Rising levels of ocean acidification contribute to smaller, misshapen and weaker skeletons in juvenile coral according to a team of scientists from The University of Western Australia – predicting devastating wide spread effects in coral systems by 2100. The UWA research team created ocean conditions based on “business-as-usual” emission scenario testing both increasing water temperature and CO2 levels. In early development, small coral 1mm in diameter are more vulnerable to mechanical damage, overgrowth and predation. The vulnerability of these structures is increased by the added difficulty to calcify under rising CO2 levels. With the use of a 3D-Xray microscopy and scanning election microscopy, the team examined the newly settled coral recruits and observed visual and quantitative differences in skeletal structure. The damage high CO2 levels caused in coral skeletal structures include disruptions of symmetry through misshapen, overgrown walls and deep pitting contributing to a corroded-looking skeletal surface. Severe deformities included gaps and fractures as well as large areas of the skeleton entirely absent. Adult coral calcification have already declined by 14% to 30% world wide in recent years according to multiple studies. Results of the UWA study report that no fractures were observed in the corals grown in low CO2 environments. The paper Ocean acidification causes structural deformities in juvenile coral skeletons by Taryn Foster, James Falter, Malcolm McCulloch and Peta Clode is published in the journal Science Advances. The project was funded by the ARC Centre of Excellence for Coral Reef Studies.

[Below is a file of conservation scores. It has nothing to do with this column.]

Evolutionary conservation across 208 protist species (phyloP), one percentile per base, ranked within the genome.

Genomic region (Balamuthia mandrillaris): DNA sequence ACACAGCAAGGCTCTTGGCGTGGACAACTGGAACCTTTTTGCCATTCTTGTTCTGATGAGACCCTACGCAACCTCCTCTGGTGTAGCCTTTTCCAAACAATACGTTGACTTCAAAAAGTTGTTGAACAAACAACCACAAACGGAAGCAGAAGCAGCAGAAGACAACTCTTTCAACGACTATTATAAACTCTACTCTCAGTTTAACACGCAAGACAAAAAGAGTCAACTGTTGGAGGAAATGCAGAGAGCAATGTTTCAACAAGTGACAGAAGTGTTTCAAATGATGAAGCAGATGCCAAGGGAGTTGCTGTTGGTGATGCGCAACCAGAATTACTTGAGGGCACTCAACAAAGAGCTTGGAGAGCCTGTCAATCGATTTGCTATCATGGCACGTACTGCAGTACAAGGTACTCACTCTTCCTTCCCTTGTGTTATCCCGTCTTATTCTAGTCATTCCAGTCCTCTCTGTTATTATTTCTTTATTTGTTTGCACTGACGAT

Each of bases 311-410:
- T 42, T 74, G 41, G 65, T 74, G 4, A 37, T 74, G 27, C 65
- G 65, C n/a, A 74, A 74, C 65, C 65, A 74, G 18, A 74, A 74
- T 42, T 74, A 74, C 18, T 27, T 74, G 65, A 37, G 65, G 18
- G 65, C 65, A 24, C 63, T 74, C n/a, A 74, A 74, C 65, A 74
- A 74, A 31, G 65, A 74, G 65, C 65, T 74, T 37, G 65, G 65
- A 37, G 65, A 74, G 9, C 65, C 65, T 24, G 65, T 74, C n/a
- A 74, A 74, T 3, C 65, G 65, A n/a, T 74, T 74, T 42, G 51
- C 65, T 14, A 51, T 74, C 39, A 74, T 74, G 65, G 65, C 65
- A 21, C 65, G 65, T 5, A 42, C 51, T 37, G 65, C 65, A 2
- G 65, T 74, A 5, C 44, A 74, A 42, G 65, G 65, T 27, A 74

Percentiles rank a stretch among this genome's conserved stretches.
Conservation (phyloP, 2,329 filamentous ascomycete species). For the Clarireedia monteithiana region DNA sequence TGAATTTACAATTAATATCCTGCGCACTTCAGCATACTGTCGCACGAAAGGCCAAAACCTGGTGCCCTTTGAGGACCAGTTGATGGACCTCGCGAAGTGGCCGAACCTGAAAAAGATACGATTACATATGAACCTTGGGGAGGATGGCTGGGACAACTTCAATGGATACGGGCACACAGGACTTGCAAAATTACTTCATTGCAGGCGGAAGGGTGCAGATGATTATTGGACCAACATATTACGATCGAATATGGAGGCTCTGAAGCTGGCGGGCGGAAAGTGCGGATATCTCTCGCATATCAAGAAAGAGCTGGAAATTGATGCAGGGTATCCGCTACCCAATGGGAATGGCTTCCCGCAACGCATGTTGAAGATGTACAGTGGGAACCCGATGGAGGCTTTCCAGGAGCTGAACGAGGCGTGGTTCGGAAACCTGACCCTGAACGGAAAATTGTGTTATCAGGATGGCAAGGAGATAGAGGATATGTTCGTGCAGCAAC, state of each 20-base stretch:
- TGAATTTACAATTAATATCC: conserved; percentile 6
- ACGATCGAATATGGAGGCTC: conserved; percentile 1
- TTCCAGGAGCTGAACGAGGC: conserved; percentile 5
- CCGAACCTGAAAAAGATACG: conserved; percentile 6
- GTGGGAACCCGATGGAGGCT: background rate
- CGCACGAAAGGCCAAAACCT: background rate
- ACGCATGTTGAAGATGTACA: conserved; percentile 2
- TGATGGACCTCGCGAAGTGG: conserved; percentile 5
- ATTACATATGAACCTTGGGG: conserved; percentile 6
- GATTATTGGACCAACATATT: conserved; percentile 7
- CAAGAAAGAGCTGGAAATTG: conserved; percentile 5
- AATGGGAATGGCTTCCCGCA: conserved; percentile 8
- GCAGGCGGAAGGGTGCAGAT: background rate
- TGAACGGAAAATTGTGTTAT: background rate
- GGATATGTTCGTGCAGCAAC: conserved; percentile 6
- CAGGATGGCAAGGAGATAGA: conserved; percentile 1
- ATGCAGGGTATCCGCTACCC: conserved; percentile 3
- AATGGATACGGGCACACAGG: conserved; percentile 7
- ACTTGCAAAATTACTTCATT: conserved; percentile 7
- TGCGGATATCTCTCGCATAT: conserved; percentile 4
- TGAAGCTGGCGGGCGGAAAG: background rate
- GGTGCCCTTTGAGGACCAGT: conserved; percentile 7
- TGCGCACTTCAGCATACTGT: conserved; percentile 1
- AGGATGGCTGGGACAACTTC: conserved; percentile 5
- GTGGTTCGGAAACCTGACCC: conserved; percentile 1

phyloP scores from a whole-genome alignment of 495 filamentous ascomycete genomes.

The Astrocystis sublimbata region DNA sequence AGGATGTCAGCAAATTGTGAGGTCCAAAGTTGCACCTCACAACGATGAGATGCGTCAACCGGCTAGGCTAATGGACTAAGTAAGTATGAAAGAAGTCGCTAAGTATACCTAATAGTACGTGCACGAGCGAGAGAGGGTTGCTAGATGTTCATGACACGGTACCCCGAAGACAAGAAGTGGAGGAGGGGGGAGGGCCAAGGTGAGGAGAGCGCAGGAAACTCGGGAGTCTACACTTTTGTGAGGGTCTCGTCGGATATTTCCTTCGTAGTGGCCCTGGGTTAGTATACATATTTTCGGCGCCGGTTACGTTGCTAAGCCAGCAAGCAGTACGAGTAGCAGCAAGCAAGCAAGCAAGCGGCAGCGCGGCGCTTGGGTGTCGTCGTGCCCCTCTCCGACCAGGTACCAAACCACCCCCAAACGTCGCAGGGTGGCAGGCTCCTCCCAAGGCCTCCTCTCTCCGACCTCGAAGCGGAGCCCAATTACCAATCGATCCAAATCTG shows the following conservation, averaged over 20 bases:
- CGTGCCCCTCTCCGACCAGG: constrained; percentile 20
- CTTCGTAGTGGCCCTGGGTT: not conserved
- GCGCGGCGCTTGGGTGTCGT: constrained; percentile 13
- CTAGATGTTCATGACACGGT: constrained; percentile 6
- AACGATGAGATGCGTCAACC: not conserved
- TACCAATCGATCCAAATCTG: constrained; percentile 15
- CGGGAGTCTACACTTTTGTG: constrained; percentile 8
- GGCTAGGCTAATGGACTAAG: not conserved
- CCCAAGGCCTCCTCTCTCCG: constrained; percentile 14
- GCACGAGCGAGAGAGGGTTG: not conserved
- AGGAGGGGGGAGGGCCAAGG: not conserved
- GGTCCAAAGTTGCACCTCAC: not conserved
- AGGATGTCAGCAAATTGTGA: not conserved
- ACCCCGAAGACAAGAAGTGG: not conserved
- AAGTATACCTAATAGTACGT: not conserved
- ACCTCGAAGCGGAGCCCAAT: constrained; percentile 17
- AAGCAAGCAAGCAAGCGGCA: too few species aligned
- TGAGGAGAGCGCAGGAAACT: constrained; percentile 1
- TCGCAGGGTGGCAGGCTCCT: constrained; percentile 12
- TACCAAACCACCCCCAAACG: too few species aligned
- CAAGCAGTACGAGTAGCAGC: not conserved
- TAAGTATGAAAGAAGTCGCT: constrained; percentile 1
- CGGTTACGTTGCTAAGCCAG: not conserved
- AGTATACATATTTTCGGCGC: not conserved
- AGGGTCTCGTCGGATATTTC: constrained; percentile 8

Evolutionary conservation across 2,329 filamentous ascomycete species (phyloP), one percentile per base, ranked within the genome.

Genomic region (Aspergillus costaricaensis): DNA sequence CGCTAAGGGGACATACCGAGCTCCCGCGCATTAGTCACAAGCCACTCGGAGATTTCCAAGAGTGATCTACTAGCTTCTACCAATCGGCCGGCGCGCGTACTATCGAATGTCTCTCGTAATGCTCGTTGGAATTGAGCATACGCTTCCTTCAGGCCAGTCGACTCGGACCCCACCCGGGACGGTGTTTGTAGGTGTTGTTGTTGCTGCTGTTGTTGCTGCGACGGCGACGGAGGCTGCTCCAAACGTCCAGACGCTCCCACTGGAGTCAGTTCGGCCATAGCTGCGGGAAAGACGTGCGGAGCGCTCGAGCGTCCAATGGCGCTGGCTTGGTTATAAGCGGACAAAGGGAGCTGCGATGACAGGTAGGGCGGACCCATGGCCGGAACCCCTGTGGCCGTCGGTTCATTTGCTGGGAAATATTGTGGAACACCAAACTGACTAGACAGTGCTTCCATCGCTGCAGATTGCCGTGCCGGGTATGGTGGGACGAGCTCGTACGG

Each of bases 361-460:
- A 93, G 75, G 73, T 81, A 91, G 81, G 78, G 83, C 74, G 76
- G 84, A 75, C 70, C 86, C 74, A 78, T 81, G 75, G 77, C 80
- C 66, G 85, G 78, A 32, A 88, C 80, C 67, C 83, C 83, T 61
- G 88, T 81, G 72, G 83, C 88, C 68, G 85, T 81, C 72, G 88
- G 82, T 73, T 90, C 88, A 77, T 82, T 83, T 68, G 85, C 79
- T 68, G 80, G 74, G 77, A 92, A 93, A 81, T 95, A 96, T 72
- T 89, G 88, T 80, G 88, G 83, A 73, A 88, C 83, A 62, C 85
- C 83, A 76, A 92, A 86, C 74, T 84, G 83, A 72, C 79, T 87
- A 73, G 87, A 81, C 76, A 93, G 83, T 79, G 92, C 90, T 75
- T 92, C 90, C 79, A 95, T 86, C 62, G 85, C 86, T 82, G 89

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Environment, Politics, News